I went out this morning to give it a whirl and mother nature did not cooperate to say the least. I took it as a good thing, though. I could experiment and focus on fundamentals without worrying about messing up fabulous opportunities. Although, it did mean that I didn't get to practice much with sun spots.

I am looking primarily for feedback on how to execute better in preparation for a time when there are fabulous opportunities to mess shots up.

I am posting some comments on each shot here for easier quoting purposes and in the caption on the images themselves for easier reference while you are viewing them.

For the most part I did perspective correction using Lightroom's automatic function only. I didn't want to fix too much because I wanted you to see the distortion you could tell me how to get it right in the field.

UWA changes the perspective between near and far objects. Foreground objects tend to look much bigger and/or distorted, Distant objects that you can see easily with your naked eye tend to look further away. Those are features of UWA lenses and also why you have to compose differently.

The other thing is that you get more 'natural' distortion at the sides of the frame so it's a good idea to keep away from tall objects or people at the side and try and place them more centrally. You can also 'create' distortion by angling the camera forward (away from you) Try this a couple of times and you'll see what I mean. I would say that your pictures below are pretty typical of the lens at 7mm. You're off to a good start.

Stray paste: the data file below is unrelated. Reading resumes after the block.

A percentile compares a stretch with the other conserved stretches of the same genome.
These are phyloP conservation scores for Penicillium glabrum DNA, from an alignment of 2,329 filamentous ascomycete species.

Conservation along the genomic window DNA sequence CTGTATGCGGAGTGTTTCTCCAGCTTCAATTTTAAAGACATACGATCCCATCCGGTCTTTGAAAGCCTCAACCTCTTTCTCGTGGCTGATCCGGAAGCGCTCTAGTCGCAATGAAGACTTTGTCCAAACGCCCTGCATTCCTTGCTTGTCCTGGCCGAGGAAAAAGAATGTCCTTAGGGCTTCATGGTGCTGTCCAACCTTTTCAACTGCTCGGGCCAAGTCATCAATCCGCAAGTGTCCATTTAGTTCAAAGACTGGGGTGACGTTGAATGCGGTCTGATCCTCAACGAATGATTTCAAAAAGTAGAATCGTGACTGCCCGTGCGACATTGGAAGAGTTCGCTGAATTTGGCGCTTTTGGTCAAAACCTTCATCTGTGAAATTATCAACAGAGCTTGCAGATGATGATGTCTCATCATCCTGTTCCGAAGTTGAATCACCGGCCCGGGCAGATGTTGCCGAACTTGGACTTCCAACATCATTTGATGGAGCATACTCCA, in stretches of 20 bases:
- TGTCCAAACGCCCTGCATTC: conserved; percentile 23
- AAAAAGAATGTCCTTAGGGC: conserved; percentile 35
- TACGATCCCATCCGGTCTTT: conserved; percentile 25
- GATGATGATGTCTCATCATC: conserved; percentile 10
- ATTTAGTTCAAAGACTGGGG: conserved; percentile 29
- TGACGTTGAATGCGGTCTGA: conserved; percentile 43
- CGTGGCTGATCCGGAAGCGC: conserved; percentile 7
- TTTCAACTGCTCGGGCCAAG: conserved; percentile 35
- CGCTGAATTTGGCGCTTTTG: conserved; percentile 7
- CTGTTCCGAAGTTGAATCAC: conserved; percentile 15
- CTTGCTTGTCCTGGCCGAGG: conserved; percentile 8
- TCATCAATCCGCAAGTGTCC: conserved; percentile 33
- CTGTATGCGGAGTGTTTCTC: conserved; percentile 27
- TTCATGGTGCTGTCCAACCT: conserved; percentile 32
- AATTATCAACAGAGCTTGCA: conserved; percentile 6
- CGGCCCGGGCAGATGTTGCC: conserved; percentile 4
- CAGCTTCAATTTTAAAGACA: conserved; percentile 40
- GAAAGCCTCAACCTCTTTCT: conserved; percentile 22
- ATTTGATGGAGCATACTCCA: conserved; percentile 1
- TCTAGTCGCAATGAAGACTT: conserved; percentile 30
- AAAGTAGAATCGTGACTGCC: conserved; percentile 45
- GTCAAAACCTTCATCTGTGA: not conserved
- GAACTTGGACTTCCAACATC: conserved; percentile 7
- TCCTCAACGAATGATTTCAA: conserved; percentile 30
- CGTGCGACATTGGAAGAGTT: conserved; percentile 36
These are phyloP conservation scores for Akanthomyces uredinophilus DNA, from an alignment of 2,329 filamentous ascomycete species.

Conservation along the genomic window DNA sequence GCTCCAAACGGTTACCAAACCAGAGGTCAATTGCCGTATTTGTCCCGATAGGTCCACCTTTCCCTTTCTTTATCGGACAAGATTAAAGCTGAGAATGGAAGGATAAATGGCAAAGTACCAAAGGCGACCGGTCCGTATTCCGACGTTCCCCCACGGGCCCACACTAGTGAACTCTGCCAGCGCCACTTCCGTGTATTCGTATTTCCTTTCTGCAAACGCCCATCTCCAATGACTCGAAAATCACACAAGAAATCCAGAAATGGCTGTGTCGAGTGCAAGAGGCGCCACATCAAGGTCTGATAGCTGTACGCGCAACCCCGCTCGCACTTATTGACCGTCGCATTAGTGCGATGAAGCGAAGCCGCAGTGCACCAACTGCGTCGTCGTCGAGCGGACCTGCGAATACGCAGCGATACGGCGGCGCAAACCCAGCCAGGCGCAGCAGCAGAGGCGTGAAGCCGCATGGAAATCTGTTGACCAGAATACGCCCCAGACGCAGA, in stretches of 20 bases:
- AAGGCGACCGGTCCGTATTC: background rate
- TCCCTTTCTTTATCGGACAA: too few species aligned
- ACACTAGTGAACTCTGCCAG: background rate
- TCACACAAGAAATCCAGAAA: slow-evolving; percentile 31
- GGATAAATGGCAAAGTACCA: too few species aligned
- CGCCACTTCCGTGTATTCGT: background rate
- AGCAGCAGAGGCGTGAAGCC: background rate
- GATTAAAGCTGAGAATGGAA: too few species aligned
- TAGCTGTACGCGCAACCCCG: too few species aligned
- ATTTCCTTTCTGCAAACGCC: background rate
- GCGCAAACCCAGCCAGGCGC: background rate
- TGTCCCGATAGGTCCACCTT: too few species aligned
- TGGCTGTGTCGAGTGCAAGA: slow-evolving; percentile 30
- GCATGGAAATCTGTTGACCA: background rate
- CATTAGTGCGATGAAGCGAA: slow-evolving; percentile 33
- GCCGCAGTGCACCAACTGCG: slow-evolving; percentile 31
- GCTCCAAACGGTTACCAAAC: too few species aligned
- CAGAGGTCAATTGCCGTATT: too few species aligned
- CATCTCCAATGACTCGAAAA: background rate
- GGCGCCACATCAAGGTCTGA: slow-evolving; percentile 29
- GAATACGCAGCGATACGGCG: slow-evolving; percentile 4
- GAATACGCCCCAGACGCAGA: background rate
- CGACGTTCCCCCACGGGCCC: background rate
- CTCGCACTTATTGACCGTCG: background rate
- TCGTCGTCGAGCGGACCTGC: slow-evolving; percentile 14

1.This building is cylindrical.

it looks cylindrical in this picture

2. The river isn't that wide and the buildings aren't that small.

See my explanation above - that looks pretty normal for the FL

3. Same building as the first shot. Note the odd elliptical shape near the top.

I can't see anything except a bit of faint cloud?

4. This building looks a lot bigger from here in real life.

Again - your seeing the effect of shooting at 7mm

5. The sun finally poked out for a moment so I rushed to catch it and Wham! sun spots. Note the sun on the foreground wood.

Normal for wide/UWA lenses. If it bothers you you will need to keep the sun away from the frame or shade the lens with your hand/hat (easier said than done)

6. Trying to have near foreground items.

Looks fine

7. I've photographed this hotel before but was never able to capture so much at once.

Aah - that's one of the joys. Nice composition too.

This building is cylindrical.

The river isn't that wide and the buildings aren't that small.

Same building as the first shot. Note the odd elliptical shape near the top.

This building looks a lot bigger from here in real life.

The sun finally poked out for a moment so I rushed to catch it and Wham! sun spots. Note the sun on the foreground wood.

Trying to have near foreground items.

I've photographed this hotel before but was never able to capture so much at once.

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Yaelle
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Florida Nature Photographer
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Re: Panasonic 7-14 - Usage tips for UWA neophyte
In reply to robonrome, 5 months ago

robonrome wrote:

a lot of these issues aren't so much stuff you need to correct for in shooting UWA rather they are features you should embrace…